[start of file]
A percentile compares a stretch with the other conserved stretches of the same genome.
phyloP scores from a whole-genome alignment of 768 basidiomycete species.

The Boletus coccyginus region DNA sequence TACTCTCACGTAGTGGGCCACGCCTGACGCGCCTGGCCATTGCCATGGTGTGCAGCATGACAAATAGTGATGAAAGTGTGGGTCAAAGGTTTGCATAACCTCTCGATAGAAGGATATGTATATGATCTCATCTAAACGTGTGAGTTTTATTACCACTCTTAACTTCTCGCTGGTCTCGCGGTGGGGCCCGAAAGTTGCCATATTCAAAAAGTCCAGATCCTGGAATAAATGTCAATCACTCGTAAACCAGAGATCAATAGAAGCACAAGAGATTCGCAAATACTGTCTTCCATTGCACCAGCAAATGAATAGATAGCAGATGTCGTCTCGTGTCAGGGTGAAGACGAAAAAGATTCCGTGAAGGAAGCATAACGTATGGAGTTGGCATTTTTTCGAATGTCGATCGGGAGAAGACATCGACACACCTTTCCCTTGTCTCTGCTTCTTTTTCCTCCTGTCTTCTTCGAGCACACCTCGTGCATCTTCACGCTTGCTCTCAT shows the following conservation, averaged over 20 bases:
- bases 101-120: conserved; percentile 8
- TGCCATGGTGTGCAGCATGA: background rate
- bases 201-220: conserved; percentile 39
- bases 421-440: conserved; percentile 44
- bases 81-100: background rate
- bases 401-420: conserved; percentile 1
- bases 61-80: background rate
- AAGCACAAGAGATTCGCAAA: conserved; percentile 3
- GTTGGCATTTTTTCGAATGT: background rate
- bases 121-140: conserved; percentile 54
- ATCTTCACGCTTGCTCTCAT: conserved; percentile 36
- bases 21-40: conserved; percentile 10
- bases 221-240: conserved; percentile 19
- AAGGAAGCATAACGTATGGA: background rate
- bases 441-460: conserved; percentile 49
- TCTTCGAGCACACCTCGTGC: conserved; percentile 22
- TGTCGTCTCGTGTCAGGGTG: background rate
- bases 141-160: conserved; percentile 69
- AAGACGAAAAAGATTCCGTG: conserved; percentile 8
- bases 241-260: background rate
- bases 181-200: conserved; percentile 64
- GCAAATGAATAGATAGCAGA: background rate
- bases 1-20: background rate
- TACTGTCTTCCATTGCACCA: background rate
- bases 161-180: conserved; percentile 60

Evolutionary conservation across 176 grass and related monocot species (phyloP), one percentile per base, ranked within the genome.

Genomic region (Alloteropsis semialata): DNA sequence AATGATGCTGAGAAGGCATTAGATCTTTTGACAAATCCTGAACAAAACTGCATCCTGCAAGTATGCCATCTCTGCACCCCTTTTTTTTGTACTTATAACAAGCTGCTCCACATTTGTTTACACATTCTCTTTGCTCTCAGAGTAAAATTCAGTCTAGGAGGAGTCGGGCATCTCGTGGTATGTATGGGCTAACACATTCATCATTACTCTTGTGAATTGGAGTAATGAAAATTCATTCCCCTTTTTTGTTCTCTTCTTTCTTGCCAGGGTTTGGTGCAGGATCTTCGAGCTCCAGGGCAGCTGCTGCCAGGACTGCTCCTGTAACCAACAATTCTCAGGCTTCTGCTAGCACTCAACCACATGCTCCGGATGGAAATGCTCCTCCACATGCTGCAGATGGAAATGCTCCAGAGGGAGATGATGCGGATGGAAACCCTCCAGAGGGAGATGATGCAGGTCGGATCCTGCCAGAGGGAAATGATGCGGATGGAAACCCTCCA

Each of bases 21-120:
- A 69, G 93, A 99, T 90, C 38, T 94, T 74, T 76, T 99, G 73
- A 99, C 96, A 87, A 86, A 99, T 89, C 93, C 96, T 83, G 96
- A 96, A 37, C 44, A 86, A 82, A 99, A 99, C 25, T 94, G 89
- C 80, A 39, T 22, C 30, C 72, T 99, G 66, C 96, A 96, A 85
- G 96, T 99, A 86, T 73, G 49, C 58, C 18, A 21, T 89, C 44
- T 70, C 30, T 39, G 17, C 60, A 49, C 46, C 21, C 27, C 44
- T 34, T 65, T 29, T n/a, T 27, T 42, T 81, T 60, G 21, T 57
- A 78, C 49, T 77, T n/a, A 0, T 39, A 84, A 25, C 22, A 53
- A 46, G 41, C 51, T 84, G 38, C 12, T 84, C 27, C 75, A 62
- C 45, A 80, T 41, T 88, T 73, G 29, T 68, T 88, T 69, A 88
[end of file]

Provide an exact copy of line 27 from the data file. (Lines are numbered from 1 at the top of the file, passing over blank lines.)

- TACTGTCTTCCATTGCACCA: background rate